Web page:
Sarson’s vinegar times
Times being what they are, the fish and chips were delivered. Paper carrier bags holding the paper-wrapped servings were lifted out of a brightly-coloured insulated bag by a delivery woman who stood at a social distance after placing the bag on the floor.
Cod and chips were unwrapped and a bottle of vinegar circulated. If there are smells in heaven, they must surely include Sarson’s Malt Vinegar, the smell of happiness.
Sarson’s has been a friend for as long as I can remember.
Sarson’s went over soggy chips wrapped in sheets from unsold newspapers. Like Liam Clancy once said of eating pig trotters wrapped up in copies of last week’s Munster Express, “there was eating and there was reading.” An over generous shake of the bottle and the paper became soggy and left newsprint on your hands.
Sarson’s went over bags of cockles bought from a stall at the harbour in Lyme Regis. The shellfish already had their own saltiness; a shake of the maroon-labelled bottle gave them a piquant flavour. If English seaside towns had a taste that captured a sense of the place, it was cockles and vinegar.
In undergraduate days, Sarson’s went over the huge portions of fish and chips my uncle would bring into his home in Kew in west London at teatime each Friday. “Now, who’s for what?” he would say; pretending that he had forgotten the order on his way home.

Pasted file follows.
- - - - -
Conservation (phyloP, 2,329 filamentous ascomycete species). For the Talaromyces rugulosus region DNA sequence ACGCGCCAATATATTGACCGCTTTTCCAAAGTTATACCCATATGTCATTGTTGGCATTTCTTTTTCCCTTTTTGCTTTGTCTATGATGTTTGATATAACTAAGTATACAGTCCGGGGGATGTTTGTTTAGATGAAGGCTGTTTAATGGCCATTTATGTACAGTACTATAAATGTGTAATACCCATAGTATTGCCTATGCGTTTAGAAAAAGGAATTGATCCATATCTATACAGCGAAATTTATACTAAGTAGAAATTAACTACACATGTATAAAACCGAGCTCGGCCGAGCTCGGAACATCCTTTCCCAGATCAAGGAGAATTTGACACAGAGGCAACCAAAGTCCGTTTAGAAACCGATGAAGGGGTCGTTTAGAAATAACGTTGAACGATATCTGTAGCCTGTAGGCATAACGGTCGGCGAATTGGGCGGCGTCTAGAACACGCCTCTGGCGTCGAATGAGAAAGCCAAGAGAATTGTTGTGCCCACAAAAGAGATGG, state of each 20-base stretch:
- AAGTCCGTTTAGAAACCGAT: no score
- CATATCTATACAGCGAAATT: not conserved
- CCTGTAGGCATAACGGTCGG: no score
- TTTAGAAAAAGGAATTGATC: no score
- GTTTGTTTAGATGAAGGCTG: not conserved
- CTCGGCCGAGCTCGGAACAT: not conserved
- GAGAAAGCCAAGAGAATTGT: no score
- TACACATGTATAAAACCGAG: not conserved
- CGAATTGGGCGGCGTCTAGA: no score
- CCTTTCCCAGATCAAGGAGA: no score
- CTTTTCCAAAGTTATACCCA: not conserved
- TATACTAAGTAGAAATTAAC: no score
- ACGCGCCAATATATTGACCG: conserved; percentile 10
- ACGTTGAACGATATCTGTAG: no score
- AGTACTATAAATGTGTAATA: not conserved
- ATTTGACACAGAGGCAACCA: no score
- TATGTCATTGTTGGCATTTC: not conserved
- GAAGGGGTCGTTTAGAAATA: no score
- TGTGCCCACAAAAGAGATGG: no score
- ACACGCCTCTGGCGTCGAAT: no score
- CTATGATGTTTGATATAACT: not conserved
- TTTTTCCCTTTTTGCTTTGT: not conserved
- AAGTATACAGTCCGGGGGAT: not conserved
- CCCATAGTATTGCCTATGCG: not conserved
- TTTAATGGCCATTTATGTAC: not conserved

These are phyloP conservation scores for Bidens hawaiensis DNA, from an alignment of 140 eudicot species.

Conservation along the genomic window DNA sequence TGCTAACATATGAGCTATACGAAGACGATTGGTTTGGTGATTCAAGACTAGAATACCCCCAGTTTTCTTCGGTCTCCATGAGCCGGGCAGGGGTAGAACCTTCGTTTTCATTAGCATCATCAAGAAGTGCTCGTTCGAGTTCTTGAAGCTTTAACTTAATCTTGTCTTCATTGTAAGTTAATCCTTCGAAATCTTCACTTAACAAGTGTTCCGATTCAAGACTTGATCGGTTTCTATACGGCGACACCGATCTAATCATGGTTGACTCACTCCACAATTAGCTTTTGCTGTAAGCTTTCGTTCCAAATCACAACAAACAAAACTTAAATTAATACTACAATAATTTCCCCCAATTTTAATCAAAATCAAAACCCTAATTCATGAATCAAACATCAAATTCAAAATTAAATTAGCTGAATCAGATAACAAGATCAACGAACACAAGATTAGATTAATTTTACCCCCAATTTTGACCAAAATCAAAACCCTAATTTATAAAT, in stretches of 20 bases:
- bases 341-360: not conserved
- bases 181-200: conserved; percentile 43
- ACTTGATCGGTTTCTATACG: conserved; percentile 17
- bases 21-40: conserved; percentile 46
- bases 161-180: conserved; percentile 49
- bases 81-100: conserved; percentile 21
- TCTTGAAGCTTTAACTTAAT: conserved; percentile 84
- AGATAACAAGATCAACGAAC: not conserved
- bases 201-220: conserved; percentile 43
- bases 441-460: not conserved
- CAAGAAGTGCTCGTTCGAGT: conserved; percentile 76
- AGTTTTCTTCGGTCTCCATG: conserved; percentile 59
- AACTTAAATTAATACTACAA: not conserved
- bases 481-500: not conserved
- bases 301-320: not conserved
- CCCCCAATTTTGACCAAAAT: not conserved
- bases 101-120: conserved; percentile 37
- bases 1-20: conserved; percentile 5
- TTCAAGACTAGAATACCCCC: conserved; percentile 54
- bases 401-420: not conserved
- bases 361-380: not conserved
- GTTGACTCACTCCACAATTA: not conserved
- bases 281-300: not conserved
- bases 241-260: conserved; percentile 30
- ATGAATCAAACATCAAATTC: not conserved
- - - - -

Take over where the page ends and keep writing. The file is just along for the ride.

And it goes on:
During ordination training in Dublin, Sarson’s went over fish and chips at the Wimpy in Rathmines on the occasional visits there. College food on Fridays was so bad that the extravagance of going to the Wimpy could be justified. The fish and chips came with tea served in battered aluminium pots and with slices of white bread thinly spread with butter. The food left you feeling full for hours afterwards
Sarson’s has always been there. Flick the lid and pour the vinegar over a bag of chips chips, and it is instantly summertime. There is a memory of sitting in a car with a bag of hot chips perched on a knee; there is the sound of seagulls and the noise diesel engines of boats; there is the laughter of a Friday evening when a whole weekend stretched ahead and Monday was an eternity away; there is a sense of all being well with the world.
Perhaps that is the real attraction of the Sarson’s, a whiff and, for just one moment, the realities outside fade away. So, if heaven has a scent, let it be malt vinegar.
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